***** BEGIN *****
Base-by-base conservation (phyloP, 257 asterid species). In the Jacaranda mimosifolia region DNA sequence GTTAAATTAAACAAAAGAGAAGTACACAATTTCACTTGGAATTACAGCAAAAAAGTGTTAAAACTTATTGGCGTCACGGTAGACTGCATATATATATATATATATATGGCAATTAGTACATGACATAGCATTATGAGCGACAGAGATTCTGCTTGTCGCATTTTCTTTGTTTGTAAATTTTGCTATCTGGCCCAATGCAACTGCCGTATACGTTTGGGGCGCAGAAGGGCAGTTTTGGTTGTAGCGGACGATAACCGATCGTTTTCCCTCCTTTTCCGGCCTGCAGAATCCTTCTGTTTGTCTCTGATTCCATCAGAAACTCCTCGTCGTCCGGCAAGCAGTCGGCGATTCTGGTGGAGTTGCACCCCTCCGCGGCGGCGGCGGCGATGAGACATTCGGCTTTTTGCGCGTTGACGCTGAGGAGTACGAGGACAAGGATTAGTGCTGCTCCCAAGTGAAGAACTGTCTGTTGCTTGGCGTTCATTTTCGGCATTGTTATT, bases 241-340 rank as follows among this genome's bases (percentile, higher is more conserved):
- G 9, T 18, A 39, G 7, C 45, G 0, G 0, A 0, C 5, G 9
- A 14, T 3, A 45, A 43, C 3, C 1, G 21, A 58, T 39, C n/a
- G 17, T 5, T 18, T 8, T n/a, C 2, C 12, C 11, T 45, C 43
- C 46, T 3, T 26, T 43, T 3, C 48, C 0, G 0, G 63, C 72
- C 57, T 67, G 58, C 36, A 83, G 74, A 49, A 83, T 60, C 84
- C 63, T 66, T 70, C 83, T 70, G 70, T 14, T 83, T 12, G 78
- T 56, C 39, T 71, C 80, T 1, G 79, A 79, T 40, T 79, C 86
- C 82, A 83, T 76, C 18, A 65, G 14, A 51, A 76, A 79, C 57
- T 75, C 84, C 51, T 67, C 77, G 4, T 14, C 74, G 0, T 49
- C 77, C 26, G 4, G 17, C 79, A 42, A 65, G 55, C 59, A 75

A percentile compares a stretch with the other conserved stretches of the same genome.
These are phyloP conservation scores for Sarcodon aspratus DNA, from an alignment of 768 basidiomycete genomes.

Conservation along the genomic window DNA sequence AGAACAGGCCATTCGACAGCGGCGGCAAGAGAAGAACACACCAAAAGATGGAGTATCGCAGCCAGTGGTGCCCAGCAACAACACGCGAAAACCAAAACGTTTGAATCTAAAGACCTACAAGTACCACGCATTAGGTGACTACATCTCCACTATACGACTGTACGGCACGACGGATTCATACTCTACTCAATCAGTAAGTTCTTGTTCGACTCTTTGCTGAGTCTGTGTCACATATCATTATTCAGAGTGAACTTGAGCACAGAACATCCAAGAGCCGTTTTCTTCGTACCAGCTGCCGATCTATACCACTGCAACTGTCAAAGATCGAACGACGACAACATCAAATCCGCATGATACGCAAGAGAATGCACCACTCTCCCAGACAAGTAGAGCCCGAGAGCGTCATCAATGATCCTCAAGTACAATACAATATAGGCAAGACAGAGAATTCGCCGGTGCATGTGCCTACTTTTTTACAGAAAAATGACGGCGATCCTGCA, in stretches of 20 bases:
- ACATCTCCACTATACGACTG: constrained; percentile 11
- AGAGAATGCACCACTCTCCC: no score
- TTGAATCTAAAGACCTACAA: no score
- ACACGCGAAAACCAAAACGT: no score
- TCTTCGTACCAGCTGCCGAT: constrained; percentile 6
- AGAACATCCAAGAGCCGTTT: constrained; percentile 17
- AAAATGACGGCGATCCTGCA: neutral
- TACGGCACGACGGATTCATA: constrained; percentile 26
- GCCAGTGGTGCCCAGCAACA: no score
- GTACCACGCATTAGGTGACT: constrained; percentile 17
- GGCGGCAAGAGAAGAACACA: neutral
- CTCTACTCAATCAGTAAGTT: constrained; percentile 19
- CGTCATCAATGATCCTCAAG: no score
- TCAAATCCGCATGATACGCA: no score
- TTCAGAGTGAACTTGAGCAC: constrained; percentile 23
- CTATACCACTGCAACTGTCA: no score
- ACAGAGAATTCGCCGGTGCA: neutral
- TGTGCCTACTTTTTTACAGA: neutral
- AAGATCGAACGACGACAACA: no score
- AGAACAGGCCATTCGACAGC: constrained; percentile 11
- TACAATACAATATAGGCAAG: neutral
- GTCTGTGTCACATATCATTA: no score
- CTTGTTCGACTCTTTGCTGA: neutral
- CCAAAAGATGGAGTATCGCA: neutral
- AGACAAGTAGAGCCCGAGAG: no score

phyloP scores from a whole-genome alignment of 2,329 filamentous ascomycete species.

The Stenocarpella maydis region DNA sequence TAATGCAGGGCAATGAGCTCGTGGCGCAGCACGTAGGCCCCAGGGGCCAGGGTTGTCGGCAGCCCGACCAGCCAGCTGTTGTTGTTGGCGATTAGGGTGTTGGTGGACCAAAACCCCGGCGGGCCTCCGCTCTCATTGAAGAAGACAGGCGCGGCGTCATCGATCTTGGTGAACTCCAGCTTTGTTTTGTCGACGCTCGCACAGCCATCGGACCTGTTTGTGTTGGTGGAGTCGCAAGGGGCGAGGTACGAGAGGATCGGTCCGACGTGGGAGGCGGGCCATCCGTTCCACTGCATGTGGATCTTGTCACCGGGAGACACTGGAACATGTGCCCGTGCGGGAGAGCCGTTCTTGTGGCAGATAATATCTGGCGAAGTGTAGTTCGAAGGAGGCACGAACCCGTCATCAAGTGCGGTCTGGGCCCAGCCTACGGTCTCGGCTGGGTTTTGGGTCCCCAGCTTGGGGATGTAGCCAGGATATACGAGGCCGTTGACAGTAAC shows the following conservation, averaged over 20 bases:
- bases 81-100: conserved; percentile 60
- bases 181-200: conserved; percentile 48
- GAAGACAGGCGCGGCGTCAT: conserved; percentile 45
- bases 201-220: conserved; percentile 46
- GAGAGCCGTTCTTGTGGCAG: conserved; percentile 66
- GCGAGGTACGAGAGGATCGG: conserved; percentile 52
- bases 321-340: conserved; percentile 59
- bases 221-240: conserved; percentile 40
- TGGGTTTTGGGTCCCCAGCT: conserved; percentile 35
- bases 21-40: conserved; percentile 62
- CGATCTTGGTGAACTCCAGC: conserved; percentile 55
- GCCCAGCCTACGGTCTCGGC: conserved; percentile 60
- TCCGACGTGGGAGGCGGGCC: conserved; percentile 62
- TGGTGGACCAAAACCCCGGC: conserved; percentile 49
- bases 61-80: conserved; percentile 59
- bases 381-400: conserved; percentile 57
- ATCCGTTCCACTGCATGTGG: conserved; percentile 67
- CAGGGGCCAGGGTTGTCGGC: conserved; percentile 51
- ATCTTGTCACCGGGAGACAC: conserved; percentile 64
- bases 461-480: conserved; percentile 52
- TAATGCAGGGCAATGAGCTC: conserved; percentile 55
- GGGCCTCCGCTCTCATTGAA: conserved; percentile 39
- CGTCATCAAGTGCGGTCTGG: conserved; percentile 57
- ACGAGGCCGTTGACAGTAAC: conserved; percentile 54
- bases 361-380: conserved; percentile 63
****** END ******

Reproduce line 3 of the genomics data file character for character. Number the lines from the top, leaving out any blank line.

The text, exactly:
- A 14, T 3, A 45, A 43, C 3, C 1, G 21, A 58, T 39, C n/a